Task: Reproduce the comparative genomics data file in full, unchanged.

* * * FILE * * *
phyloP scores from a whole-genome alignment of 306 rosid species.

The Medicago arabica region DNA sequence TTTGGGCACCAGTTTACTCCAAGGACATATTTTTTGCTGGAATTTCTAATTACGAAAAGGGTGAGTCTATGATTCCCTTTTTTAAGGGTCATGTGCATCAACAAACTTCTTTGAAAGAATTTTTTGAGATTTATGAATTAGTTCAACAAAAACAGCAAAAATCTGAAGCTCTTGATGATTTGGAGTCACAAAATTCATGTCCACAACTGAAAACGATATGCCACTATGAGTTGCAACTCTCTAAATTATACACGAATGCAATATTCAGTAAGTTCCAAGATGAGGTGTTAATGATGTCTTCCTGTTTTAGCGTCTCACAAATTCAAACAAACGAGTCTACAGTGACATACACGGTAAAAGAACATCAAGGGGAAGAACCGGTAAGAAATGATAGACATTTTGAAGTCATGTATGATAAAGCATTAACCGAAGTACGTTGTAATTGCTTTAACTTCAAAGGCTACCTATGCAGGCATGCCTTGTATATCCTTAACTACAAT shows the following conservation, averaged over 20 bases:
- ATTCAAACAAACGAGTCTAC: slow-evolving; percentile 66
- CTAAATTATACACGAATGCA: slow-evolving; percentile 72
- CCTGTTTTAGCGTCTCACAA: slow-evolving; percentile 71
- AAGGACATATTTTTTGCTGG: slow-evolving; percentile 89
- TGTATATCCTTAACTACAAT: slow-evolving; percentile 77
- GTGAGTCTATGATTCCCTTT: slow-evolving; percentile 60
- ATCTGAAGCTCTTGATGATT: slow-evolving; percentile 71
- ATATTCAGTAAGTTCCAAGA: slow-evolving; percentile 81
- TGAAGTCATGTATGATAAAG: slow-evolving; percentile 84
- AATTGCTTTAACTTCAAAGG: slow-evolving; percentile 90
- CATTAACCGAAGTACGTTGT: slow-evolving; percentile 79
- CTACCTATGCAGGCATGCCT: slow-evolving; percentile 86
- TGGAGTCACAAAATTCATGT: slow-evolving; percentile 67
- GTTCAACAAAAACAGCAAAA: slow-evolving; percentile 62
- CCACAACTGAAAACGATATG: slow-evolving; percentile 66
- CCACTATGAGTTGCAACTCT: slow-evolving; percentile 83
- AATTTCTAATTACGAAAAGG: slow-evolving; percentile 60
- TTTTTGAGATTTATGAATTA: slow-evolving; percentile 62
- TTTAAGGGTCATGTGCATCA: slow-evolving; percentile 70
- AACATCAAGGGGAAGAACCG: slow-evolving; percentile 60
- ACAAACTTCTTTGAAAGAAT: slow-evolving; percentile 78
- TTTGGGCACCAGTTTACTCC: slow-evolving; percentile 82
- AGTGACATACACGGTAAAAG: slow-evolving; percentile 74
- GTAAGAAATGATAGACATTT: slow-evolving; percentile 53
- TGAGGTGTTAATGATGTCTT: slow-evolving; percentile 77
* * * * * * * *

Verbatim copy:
phyloP scores from a whole-genome alignment of 306 rosid species.

The Medicago arabica region DNA sequence TTTGGGCACCAGTTTACTCCAAGGACATATTTTTTGCTGGAATTTCTAATTACGAAAAGGGTGAGTCTATGATTCCCTTTTTTAAGGGTCATGTGCATCAACAAACTTCTTTGAAAGAATTTTTTGAGATTTATGAATTAGTTCAACAAAAACAGCAAAAATCTGAAGCTCTTGATGATTTGGAGTCACAAAATTCATGTCCACAACTGAAAACGATATGCCACTATGAGTTGCAACTCTCTAAATTATACACGAATGCAATATTCAGTAAGTTCCAAGATGAGGTGTTAATGATGTCTTCCTGTTTTAGCGTCTCACAAATTCAAACAAACGAGTCTACAGTGACATACACGGTAAAAGAACATCAAGGGGAAGAACCGGTAAGAAATGATAGACATTTTGAAGTCATGTATGATAAAGCATTAACCGAAGTACGTTGTAATTGCTTTAACTTCAAAGGCTACCTATGCAGGCATGCCTTGTATATCCTTAACTACAAT shows the following conservation, averaged over 20 bases:
- ATTCAAACAAACGAGTCTAC: slow-evolving; percentile 66
- CTAAATTATACACGAATGCA: slow-evolving; percentile 72
- CCTGTTTTAGCGTCTCACAA: slow-evolving; percentile 71
- AAGGACATATTTTTTGCTGG: slow-evolving; percentile 89
- TGTATATCCTTAACTACAAT: slow-evolving; percentile 77
- GTGAGTCTATGATTCCCTTT: slow-evolving; percentile 60
- ATCTGAAGCTCTTGATGATT: slow-evolving; percentile 71
- ATATTCAGTAAGTTCCAAGA: slow-evolving; percentile 81
- TGAAGTCATGTATGATAAAG: slow-evolving; percentile 84
- AATTGCTTTAACTTCAAAGG: slow-evolving; percentile 90
- CATTAACCGAAGTACGTTGT: slow-evolving; percentile 79
- CTACCTATGCAGGCATGCCT: slow-evolving; percentile 86
- TGGAGTCACAAAATTCATGT: slow-evolving; percentile 67
- GTTCAACAAAAACAGCAAAA: slow-evolving; percentile 62
- CCACAACTGAAAACGATATG: slow-evolving; percentile 66
- CCACTATGAGTTGCAACTCT: slow-evolving; percentile 83
- AATTTCTAATTACGAAAAGG: slow-evolving; percentile 60
- TTTTTGAGATTTATGAATTA: slow-evolving; percentile 62
- TTTAAGGGTCATGTGCATCA: slow-evolving; percentile 70
- AACATCAAGGGGAAGAACCG: slow-evolving; percentile 60
- ACAAACTTCTTTGAAAGAAT: slow-evolving; percentile 78
- TTTGGGCACCAGTTTACTCC: slow-evolving; percentile 82
- AGTGACATACACGGTAAAAG: slow-evolving; percentile 74
- GTAAGAAATGATAGACATTT: slow-evolving; percentile 53
- TGAGGTGTTAATGATGTCTT: slow-evolving; percentile 77